“This project will enable Recyclus Group and the University of Birmingham to respond to the current challenges around battery recycling infrastructure,” said Jermey. “(UBRS) will provide a viable and desperately needed solution to the issue of waste batteries, through the usage of Industry 4.0/ Additive Manufacturing Solutions to speed up systems design and deployment.”

Three truck size options ranging from 7.5 to 16 tonnes will be capable of dealing with up to 2,000 kilogrammes of battery waste per hour. Part of the collaboration has seen Recyclus working with Birmingham’s School of Metallurgy and Materials to design the cutting tools for UBRS. 

“The project is led from Recyclus’ recycling facility in Wolverhampton, with computer systems, software, and in-house fabrication capability, whilst UoB’s School of Metallurgy and Materials laboratories will be used to design, optimise, and produce mobile plant cutting tools,” said Brundle.

“Recyclus plans to deliver the recycling trucks with three size options ranging from 7.5 to 16 tonnes which will be capable of processing between 500 and 2,000 kilogrammes per hour of lithium-ion batteries.

“These innovative mobile units will help accelerate the recovery of critical raw materials essential to the transition to electrification and significantly reduce the use of landfill. The project will implement a new industry standard that can benefit not just the UK, but around the world.”

While waste streams from the electric mobility sector – including scooters and e-bikes - are expected to provide the bulk of the work for UBRS, it is by no means the only source of Li-ion waste that needs to be tackled. Personal electronics represent another potential stream, while the massive growth in disposable vapes is fuelling both a plastic and e-waste crisis. A 2022 report led by the Bureau of Investigative Journalism suggested that two disposable vapes were discarded every second in the UK, containing enough lithium to make around 1,200 electric car batteries a year.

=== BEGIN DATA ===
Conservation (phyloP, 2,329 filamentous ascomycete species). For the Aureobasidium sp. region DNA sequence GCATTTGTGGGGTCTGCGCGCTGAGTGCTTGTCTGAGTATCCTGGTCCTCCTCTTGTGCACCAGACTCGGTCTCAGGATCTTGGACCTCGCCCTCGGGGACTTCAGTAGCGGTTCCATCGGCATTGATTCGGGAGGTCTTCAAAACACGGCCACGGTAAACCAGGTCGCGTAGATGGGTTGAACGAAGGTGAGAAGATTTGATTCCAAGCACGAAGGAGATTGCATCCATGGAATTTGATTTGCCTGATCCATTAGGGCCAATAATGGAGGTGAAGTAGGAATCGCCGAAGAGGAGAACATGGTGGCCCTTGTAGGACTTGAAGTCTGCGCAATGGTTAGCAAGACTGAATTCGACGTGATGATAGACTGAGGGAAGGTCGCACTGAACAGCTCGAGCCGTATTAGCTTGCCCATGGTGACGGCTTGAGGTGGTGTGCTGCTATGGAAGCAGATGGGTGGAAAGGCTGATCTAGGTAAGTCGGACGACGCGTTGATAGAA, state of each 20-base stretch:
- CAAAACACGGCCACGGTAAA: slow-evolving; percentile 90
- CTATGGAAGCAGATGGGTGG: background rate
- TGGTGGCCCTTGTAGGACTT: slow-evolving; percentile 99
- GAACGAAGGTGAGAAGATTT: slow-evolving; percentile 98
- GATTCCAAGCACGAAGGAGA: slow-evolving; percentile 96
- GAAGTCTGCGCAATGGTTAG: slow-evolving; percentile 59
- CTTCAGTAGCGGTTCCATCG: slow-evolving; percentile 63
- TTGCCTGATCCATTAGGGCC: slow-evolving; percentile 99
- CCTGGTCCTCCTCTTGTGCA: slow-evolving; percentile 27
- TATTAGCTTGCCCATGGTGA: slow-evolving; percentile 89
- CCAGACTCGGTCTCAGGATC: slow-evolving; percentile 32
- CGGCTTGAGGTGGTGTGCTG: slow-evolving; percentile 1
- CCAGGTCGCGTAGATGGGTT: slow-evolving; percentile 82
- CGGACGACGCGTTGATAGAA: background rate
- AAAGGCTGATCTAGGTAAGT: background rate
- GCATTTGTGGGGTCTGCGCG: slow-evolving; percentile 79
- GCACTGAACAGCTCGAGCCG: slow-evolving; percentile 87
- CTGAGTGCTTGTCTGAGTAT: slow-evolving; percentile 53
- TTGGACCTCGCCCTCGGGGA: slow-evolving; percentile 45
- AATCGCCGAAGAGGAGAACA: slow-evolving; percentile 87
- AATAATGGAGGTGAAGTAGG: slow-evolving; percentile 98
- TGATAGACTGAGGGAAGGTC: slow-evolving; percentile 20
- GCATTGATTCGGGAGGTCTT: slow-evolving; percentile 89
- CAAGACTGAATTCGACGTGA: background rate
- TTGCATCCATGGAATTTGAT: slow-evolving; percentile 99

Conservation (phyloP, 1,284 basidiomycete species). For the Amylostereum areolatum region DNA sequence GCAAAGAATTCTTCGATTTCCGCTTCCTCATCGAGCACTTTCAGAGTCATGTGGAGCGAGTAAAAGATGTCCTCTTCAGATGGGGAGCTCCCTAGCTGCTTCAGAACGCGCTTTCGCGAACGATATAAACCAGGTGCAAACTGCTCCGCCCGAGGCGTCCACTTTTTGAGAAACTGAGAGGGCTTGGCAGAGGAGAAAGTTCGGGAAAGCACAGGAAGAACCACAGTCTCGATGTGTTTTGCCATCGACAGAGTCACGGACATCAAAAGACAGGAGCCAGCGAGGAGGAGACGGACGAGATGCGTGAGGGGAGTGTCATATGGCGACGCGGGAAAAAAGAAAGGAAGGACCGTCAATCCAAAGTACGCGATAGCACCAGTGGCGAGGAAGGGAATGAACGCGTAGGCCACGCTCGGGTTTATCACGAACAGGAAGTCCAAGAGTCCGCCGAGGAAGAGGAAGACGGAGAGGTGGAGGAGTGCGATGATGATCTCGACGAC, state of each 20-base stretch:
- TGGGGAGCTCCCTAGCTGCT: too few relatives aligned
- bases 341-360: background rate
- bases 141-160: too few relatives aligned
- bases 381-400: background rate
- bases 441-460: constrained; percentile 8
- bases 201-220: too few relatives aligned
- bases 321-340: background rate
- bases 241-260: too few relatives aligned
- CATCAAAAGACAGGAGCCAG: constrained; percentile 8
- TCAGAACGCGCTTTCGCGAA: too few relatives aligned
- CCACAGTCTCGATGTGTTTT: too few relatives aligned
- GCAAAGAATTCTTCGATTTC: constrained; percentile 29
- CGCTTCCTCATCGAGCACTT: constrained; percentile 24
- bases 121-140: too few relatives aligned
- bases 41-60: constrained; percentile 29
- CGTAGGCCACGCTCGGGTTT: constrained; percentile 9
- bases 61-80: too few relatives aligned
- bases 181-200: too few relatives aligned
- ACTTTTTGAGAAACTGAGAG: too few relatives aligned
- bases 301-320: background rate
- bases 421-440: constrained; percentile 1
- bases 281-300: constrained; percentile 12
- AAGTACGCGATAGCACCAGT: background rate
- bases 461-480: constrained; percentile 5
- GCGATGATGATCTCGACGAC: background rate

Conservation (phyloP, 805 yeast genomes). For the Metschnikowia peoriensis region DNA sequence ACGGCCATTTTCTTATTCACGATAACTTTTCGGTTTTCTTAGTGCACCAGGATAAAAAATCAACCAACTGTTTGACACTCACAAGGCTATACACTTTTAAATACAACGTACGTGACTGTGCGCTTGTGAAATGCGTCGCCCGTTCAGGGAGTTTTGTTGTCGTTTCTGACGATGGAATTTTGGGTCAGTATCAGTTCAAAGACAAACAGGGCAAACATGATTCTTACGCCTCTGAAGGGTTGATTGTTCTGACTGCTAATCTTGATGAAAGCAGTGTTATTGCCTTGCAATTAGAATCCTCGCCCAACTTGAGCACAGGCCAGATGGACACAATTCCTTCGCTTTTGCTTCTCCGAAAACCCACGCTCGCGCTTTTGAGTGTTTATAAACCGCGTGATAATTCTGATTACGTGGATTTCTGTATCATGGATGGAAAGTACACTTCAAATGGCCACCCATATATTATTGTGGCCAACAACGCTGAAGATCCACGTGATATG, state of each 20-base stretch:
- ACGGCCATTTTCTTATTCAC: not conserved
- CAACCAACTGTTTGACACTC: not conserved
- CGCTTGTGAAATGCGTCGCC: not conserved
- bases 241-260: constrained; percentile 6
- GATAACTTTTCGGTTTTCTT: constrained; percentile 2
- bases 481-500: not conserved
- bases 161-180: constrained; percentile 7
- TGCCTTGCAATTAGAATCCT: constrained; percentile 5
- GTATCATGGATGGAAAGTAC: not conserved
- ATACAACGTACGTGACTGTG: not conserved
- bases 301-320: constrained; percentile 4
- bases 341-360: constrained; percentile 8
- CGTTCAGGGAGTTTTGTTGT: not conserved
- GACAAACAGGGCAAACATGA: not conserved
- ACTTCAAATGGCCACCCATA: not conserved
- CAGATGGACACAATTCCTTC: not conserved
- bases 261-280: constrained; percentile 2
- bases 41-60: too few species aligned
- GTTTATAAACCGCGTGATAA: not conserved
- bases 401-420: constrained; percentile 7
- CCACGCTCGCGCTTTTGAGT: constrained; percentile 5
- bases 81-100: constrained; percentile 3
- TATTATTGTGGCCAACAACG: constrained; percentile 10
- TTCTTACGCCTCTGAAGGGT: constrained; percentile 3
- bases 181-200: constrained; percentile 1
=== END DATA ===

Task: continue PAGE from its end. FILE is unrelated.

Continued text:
A circular solution is essential, but both knowledge and capability around Li-ion recycling are low. The Environmental Services Association (ESA) estimates around 200 waste fires each year are caused by Li-ion batteries each year in the UK, despite sending the batteries to landfill being illegal. The UBRS partners believe mobile units can take the recycling solution to the problem, accelerating the recovery of the critical raw materials essential to the transition to electrification, while at the same time significantly reducing the use of landfill.

“The rapid development of consumer goods such as vapes, handhelds, e-Bikes and the general transition to electric transport is already causing serious environmental issues,” said Brundle.

“The build-up of end-of-life Li-ion batteries over the coming years will create a battery waste tsunami that we need to prepare for by investing in the capabilities and capacity for large-scale battery recycling.”

In 2023, UBRS was awarded £1.96m Innovate UK funding, with the project set to run until 2026.